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|Title:||Can collective and individual rights coexist?|
|Citation:||Melbourne University Law Review, 1998; 22(2):310-336|
|Publisher:||Melbourne University Law Review|
|Abstract:||Recently it has been argued that collective rights of cultural minorities should supplement liberal individual rights. This article considers whether individual and collective rights can coexist within the same normutive discourse, potentially forming complementary components qf an approach to inter-cultural justice. On the basis of the approach here taken to rights and, in particular; collective rights, it is argued that prevalent claims of inevitable and endemic conflicts between such rights cannot be sustained. Not only is the assumption of pervusive irreconcilability false, but the main strategies available for coping with other situations of rights conflicts are also available in the context of conflicts between collective and individual rights. It is accepted, however, that such conflicts cannot be completely dissolved and that their resolution will often be contentious and sometimes tragic. The article concludes with a discussion of how genuine cases of conflicting individuul and collective rights can be constructively approached.|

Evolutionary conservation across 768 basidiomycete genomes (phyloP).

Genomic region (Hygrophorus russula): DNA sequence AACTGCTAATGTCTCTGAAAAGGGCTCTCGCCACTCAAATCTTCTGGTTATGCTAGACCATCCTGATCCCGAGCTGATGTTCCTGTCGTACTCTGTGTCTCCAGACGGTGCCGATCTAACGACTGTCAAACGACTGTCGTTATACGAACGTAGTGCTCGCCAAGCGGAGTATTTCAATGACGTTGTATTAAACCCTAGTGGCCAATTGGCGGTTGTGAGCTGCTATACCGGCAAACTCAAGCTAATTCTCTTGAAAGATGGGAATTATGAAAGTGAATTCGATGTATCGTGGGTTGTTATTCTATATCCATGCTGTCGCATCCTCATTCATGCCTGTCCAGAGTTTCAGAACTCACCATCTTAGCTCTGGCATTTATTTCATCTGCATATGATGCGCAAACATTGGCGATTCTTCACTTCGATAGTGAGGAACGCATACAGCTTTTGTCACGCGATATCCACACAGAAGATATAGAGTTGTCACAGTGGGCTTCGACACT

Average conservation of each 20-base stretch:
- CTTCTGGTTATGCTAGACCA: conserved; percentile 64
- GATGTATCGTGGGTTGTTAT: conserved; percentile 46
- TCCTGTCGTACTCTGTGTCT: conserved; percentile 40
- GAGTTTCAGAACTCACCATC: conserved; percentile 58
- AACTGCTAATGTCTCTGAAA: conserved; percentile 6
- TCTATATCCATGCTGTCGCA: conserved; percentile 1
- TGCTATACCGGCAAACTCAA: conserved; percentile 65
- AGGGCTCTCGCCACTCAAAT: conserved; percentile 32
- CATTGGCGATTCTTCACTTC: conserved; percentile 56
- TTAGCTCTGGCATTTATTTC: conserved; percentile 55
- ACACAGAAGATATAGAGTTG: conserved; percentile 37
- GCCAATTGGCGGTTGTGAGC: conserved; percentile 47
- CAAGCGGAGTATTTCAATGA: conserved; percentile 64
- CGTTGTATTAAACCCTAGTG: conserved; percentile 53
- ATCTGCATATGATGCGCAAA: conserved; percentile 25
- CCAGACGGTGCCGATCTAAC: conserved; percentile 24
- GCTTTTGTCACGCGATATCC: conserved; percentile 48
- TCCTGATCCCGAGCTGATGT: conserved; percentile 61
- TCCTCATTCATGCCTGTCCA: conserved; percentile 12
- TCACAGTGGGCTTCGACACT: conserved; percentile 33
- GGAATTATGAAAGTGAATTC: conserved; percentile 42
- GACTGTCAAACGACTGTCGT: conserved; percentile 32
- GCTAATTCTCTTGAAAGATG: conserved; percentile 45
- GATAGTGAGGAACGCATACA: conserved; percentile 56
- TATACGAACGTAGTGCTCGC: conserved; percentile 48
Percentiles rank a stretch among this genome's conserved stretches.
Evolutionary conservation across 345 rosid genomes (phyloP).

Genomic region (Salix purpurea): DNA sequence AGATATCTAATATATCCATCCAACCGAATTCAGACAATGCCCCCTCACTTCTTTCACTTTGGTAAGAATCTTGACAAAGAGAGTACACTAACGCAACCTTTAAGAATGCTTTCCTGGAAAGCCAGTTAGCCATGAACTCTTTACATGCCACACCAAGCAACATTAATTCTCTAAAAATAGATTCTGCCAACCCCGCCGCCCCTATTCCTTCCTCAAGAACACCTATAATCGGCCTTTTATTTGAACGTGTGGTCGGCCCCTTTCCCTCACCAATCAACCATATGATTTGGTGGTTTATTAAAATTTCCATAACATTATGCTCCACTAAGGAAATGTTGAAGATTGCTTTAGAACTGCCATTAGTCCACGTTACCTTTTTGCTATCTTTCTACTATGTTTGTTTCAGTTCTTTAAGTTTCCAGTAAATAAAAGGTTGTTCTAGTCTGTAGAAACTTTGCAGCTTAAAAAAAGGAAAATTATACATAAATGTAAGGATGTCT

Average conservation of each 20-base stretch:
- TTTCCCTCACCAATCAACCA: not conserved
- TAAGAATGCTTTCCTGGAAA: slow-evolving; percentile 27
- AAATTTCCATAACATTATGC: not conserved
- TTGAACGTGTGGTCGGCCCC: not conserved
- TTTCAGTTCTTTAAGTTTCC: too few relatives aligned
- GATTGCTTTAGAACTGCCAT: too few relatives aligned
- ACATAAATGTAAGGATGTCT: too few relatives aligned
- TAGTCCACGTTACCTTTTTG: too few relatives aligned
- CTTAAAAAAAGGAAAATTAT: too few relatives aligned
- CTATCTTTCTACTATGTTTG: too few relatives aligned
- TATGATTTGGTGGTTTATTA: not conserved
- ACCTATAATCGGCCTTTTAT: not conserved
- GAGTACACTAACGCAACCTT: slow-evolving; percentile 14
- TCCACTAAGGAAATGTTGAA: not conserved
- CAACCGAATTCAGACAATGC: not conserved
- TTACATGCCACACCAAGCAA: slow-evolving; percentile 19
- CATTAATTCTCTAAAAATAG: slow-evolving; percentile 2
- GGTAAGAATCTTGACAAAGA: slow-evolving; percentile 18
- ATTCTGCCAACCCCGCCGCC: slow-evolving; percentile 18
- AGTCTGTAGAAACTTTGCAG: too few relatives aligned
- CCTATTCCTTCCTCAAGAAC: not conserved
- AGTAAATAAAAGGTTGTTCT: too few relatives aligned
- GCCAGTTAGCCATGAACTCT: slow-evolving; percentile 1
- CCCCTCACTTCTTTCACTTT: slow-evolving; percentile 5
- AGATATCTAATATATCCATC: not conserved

|Rights:||Copyright (c) 1998 Melbourne University Law Review Association, Inc.|
|Appears in Collections:||Law publications|
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